The chipset is found in the standard location. It is in the bottom left hand corner of the motherboard if you’re looking at it the orientation pictured above. This looks like a very beefy chipset cooler, but it really isn’t. The actual heat sink is relatively small. What you see in the image is as a cover that has two purposes. The first is to be aesthetically pleasing, the second is to cool an M.2 drive. Thermal padding is on the bottom of the cover for better cooling. As I said earlier, there are three posts that secure the chipset heatsink cover in place. The front to are located in part of the motherboard that is more rigid than the area where the back post is mounted. There is very little to hold this post in place. Basically, just snaps and from what I can tell. There is very little surface area to work with and it looks to me like any flex in the mounting hole where that post resides will cause it to fall out. I’ve been able to snap it back in place but keeps falling out. I’m not a fan of this design. Keep in mind, I’m working with a sample of one. Therefore, your mileage may vary. This could very well be isolated to my individual motherboard. That said, the design just doesn’t look very good to me. I feel like it’s probable others will have the same experience I have with this. You don’t really need that rear post doesn’t do much for you. It’s not as though it’s used for drive retention and the cover will remain relatively secure using just the front two screws.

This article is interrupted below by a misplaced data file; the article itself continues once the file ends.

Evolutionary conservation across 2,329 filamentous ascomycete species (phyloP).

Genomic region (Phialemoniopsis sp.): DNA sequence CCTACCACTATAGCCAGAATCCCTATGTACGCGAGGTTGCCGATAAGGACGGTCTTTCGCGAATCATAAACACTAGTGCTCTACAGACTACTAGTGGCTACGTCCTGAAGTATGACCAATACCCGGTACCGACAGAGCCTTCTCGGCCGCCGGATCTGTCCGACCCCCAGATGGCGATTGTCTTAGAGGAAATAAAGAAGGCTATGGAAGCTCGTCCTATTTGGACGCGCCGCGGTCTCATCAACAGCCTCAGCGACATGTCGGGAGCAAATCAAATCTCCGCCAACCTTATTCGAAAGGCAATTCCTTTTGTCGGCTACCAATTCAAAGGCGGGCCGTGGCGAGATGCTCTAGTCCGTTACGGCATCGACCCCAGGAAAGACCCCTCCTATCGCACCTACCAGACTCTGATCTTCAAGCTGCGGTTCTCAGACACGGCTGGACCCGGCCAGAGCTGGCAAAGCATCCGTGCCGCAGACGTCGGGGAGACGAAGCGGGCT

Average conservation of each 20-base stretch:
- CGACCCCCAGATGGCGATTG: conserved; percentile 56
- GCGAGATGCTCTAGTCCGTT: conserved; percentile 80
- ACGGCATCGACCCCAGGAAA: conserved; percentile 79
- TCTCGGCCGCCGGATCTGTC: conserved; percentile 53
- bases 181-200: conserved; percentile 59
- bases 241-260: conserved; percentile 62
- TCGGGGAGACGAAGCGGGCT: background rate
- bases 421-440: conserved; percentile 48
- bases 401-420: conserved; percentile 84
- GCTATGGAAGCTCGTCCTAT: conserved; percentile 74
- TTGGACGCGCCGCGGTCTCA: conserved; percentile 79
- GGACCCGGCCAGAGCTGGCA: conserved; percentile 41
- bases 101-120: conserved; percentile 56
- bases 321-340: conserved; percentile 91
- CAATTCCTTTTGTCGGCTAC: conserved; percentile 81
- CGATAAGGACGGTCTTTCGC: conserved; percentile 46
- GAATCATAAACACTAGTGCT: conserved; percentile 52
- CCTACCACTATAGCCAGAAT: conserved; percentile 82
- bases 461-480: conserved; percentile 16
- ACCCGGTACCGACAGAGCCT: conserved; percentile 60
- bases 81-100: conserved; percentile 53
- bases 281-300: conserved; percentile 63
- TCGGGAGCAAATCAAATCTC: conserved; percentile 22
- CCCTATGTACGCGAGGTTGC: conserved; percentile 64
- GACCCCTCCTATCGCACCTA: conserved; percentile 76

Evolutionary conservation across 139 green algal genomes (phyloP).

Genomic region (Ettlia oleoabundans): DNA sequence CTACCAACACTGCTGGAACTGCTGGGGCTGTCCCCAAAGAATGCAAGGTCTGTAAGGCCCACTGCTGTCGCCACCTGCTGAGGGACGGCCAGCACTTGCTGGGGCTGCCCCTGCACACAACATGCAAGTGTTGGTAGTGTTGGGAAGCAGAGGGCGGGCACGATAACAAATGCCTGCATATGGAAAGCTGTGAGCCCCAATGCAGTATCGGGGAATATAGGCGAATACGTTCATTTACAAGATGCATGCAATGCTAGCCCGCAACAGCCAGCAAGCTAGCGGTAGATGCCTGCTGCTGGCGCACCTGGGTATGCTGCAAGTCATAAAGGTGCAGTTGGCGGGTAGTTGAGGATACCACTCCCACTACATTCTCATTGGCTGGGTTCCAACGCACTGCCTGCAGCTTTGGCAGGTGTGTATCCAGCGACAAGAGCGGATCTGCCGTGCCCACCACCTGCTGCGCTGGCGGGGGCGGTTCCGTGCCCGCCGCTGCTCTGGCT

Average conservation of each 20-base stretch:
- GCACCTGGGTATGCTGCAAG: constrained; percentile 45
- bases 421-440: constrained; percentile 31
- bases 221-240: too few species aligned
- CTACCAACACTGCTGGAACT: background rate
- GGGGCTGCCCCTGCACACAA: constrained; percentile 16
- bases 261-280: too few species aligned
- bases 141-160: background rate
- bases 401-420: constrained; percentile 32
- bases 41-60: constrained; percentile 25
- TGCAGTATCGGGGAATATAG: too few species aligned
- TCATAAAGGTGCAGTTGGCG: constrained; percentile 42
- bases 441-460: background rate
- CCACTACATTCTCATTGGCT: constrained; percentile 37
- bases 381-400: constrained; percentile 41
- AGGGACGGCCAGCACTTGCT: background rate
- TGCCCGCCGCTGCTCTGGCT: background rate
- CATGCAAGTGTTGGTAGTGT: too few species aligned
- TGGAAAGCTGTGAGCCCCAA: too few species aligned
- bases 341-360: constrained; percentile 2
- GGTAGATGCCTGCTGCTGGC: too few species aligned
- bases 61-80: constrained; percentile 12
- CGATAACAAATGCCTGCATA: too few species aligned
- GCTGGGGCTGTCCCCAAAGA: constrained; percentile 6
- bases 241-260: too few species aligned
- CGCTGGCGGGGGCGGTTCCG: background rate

The expansion slot area is excellent. I have few complaints with this part of the design. The CMOS battery is in a good spot. The allocation of PCIe x16 slots is well thought out for multi-GPU systems. Steel brackets are used to reinforce the mounting area around where the PCIe slots make contact with the PCB. The only real issue I have with this, is that three of the six slots lack the reinforcement brackets and therefore look different. This is a complaint about the looks more than anything.
The I/O panel almost looks barren, but this was intentional. You can see in the image above that there is a heat sink and fan that uses part of the I/O panel for an intake. There are still many ports here. You’ll find. 8x USB 3.1 Gen 1 ports and 1x USB 3.1 Gen 2 Type-C port and 1x USB 3.1 Gen 2 Type-A port. There are also 5x mini-stereo jacks, 1x optical output, two wireless antenna jacks, 1x clear CMOS button and an RJ-45 network port. The audio jacks feature plastic rings around them, color coding each of the ports. However, these are not gold plated, and there are no fancy RGB LEDs embedded inside them. There is no built-in I/O shield either. Obviously, some of the features found in more expensive motherboards and are not expected here.